Finally, the HKIAC and other arbitral institutions in Hong Kong are highly experienced when it comes to disputes involving Mainland parties. For instance, close to 300 Mainland parties arbitrated at the HKIAC in 2017 and 2018 alone. Further, one third of the cases HKIAC handled in 2017 involved a Mainland party along with a party from a Belt and Road Initiative jurisdiction. In addition, many arbitrators based in Hong Kong have extensive experience of disputes involving Mainland parties.
It is for these reasons that Hong Kong has long had the largest market share of Mainland-related disputes among all the major seats of arbitration. Indeed, any business – or lawyer advising a business – should think very carefully before choosing a seat other than Hong Kong for an arbitration clause with a Mainland Party given the above-discussed advantages.
NATIONAL SECURITY LAW
The NSL, a criminal code, should have no impact on the conduct of arbitration in Hong Kong. In particular, there is presently no reason for international companies entering into contracts with Chinese State-Owed Entities (SOEs) or privately-owned Chinese companies to start relying on alternative seats.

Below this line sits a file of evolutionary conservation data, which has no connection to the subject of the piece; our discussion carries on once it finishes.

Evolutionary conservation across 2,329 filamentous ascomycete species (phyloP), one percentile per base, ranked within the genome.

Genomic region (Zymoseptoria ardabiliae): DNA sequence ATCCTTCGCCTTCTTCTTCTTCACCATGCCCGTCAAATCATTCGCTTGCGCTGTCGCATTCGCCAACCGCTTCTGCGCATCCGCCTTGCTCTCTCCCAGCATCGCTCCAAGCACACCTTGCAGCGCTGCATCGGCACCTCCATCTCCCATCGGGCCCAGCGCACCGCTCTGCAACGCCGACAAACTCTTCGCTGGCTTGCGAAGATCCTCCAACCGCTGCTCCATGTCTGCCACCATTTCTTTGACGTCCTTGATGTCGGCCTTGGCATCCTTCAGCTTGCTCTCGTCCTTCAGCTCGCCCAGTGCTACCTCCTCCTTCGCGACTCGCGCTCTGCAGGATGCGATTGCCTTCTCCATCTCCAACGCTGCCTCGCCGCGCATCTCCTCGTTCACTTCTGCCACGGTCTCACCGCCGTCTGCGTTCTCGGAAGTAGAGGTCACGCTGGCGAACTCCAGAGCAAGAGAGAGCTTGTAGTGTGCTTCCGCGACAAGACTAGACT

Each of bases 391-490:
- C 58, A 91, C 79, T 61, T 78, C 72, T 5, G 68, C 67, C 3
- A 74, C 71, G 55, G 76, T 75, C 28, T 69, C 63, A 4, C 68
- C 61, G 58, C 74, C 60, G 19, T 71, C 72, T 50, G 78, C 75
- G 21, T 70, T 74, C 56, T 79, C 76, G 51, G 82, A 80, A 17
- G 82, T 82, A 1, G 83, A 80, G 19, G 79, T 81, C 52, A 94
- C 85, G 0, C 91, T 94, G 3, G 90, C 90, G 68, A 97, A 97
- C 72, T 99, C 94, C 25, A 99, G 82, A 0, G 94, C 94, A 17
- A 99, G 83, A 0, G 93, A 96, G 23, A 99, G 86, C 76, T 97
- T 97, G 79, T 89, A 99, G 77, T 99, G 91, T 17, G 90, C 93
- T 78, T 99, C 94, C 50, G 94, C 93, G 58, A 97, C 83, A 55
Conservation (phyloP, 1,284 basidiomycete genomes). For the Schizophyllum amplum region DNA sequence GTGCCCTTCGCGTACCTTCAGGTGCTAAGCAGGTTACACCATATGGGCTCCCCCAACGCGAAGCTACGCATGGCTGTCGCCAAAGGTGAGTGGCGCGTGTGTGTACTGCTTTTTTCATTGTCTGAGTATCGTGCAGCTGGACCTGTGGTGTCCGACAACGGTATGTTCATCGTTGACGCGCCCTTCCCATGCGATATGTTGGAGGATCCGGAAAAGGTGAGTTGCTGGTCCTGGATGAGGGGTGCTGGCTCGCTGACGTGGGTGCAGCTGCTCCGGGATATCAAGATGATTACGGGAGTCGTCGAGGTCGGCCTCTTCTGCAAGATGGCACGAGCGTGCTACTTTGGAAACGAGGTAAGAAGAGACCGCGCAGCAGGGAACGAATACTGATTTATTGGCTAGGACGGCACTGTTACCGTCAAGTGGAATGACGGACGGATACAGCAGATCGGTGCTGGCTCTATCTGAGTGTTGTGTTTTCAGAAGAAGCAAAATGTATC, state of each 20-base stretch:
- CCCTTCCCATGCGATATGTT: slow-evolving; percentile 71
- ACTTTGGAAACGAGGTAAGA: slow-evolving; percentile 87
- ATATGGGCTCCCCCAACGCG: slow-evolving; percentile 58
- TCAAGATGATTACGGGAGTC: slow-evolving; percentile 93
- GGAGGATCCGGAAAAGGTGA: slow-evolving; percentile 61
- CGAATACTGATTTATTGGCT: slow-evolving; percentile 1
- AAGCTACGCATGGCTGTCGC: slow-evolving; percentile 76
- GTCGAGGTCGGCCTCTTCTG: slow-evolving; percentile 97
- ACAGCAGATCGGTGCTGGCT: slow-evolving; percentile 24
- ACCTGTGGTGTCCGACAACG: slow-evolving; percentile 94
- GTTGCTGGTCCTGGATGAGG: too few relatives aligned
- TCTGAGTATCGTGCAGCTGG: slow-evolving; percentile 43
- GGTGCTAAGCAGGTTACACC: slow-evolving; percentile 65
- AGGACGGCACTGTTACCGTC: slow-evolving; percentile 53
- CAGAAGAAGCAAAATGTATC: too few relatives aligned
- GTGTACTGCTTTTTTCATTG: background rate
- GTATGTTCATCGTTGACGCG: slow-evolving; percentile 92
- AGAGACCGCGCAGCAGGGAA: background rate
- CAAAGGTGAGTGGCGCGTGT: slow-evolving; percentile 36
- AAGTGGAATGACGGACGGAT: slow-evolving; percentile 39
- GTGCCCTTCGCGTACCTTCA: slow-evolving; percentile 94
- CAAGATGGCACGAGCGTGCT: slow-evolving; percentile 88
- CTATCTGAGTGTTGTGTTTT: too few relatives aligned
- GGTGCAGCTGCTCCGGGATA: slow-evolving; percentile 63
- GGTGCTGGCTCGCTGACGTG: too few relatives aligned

First, the unique advantages offered by Hong Kong for arbitrations involving Mainland Chinese entities and interests that are discussed in the previous section of this article remains unchanged. So does the arbitration infrastructure that over the years have built Hong Kong’s status as one of the leading seats of arbitration globally.
Second, when Chinese SOEs have appeared as parties in arbitration-related court proceedings in Hong Kong, the courts have treated these SOEs just like any other party. The decision by the Hong Kong Court of Appeal in Shandong Hongri Acron Chemical Joint Stock Company Limited v. Petrochina International (Hong Kong) Corporation Limited is illustrative in this regard. In this case, the Hong Kong Court of Appeal enforced an award against a leading Chinese SOE. Likewise, in the case of TNB Fuel Services SDN BHD v. China National Coal Group Corporation, the Hong Kong Court of Instance ruled that a Chinese SOE could not assert the defence of crown immunity in an action for execution of an arbitral award against its assets. These decisions confirm that arbitral awards, as a matter of course, are enforced in Hong Kong against mainland companies and SOEs.